251 F2d 869 De Vargas v. Brownell

251 F.2d 869

Paula Arguello DE VARGAS, Appellant,
Herbert BROWNELL, Jr., Attorney General of the United States, Appellee.

No. 16732.

United States Court of Appeals Fifth Circuit.

January 30, 1958.

Albert Armendariz, El Paso, Tex., for appellant.

Holvey Williams, Asst. U. S. Atty., El Paso, Tex., for appellee.

Before HUTCHESON, Chief Judge, and RIVES and WISDOM, Circuit Judges.

WISDOM, Circuit Judge.

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Appellant, Paula Arguello De Vargas, claims that she was born in Mission, Texas and is an American citizen. She has lived in Pecos, Texas since 1945. Immigration officials contend that she was born at Celaya, Guanajuato, Mexico. They charge that Mrs. De Vargas entered this country January 10, 1954 as an alien without proper immigration documents. After an immigration deportation hearing she was ordered deported. She appealed unsuccessfully to the Board of Immigration Appeals, then filed suit for a declaratory judgment under 8 U.S.C.A. § 1503(a) asking for a declaration that she is an American citizen. The District Court for the Western District of Texas held that Mrs. De Vargas is an alien and had never been a citizen or national of the United States. Now she appeals to this Court.


Such determined efforts as Mrs. De Vargas' to prove American citizenship merit sympathetic consideration within the limits of judicial propriety. Even so, the record will not support a holding that she proved her citizenship by a preponderance of evidence or that the District Court erred.


Mrs. De Vargas testified that her parents, Mexican citizens, told her that she was born in Mission, Texas, January 26, 1928. Augustin Sanchez, who is anxious to marry Mrs. De Vargas, testified that he made a trip to Mexico, where her parents lived, went with them before a county judge, and that her parents swore that their daughter had been born at Mission, Texas on January 26, 1928. This is about the extent of the evidence in her favor.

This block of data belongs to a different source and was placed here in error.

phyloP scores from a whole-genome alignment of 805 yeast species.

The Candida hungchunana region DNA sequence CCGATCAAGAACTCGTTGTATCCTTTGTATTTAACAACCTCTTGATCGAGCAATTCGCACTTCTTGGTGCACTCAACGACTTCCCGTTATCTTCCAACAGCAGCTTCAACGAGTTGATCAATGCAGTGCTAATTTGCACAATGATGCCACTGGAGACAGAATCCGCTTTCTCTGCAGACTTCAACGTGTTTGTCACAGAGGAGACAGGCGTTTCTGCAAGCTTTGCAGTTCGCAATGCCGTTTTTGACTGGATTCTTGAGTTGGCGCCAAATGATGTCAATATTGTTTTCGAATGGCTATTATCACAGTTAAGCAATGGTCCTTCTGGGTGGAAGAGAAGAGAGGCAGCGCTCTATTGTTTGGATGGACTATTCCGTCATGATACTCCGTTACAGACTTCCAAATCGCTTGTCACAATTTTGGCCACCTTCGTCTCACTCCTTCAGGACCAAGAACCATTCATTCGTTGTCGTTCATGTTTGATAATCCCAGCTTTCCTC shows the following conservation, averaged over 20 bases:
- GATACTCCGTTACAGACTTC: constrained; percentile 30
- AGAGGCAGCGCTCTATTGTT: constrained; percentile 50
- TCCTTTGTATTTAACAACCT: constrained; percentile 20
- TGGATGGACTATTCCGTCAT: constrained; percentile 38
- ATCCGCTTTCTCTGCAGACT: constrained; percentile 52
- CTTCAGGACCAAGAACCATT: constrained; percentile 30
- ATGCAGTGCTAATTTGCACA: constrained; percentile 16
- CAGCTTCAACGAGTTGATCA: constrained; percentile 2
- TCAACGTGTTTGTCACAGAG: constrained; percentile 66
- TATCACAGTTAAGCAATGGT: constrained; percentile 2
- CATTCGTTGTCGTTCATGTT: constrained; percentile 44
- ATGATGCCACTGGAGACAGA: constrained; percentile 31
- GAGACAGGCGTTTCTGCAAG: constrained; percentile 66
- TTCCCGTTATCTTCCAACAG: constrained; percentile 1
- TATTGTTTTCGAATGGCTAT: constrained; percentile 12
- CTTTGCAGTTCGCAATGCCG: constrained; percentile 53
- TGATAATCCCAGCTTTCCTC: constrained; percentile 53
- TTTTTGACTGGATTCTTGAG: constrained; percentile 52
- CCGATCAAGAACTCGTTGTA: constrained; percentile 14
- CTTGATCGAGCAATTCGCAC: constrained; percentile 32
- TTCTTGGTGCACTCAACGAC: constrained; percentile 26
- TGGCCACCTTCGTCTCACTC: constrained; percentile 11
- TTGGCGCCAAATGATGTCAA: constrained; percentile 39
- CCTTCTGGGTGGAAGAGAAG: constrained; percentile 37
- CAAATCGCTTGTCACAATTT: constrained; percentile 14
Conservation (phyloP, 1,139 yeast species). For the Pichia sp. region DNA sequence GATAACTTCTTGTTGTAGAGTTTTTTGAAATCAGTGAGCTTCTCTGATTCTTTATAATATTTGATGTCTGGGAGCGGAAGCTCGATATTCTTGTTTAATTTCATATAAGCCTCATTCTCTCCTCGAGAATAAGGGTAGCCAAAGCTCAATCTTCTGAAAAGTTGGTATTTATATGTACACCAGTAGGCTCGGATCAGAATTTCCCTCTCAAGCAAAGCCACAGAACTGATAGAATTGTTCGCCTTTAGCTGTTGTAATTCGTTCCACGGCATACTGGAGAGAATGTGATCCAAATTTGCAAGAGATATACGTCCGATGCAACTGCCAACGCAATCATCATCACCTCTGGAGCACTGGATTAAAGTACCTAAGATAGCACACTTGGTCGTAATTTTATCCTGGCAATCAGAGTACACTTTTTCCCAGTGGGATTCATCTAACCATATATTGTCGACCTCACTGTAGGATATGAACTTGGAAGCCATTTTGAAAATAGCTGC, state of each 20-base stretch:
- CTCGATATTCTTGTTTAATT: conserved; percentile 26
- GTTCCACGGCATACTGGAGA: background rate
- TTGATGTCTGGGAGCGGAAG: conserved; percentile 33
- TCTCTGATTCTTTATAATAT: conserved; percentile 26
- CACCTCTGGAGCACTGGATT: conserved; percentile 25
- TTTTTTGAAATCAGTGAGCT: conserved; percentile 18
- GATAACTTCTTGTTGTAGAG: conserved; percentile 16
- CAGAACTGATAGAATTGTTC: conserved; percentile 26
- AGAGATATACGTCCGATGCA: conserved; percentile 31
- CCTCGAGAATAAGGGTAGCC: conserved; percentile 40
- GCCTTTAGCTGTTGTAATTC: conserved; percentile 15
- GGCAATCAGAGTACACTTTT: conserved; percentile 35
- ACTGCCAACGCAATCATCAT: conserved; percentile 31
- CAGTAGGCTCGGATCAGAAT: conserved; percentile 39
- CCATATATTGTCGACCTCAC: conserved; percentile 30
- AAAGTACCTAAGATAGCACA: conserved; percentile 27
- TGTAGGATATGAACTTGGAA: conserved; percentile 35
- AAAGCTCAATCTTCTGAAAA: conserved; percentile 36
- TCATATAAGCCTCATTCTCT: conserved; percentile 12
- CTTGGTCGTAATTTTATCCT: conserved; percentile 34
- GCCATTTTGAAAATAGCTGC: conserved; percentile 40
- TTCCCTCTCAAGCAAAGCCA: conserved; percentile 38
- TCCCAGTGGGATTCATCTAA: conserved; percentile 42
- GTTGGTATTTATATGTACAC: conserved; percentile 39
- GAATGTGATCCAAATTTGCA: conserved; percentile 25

The government introduced a "delayed birth certificate", based upon a record created in 1956, showing appellant's birth at Mission, Texas January 28, 1928. In a statement, however, taken July 29, 1954, at Pecos, Texas, by Immigrant Inspector Garland A. Inmon, Mrs. De Vargas admitted that she was born January 26, 1929 in Celaya, Mexico and that the "delayed birth certificate" showing birth at Mission, Texas was fraudulently procured for the purpose of establishing a claim to United States citizenship. Mrs. De Vargas testified that the statement was untrue and made under duress, the threat of imprisonment. Inmon denied that the statement was procured under duress and that any threats were made against Mrs. De Vargas. Phelps, another immigration official produced a copy of a baptismal record of Paula Arguello dated January 27, 1929 at Celaya, Guanajuato, Mexico, showing her birth on January 26, 1929 at a ranch in that vicinity. Immigration records show that Mrs. De Vargas was granted five voluntary departures in 1948 and 1949 and that on each occasion she asserted that she was of Mexican birth and Mexican citizenship.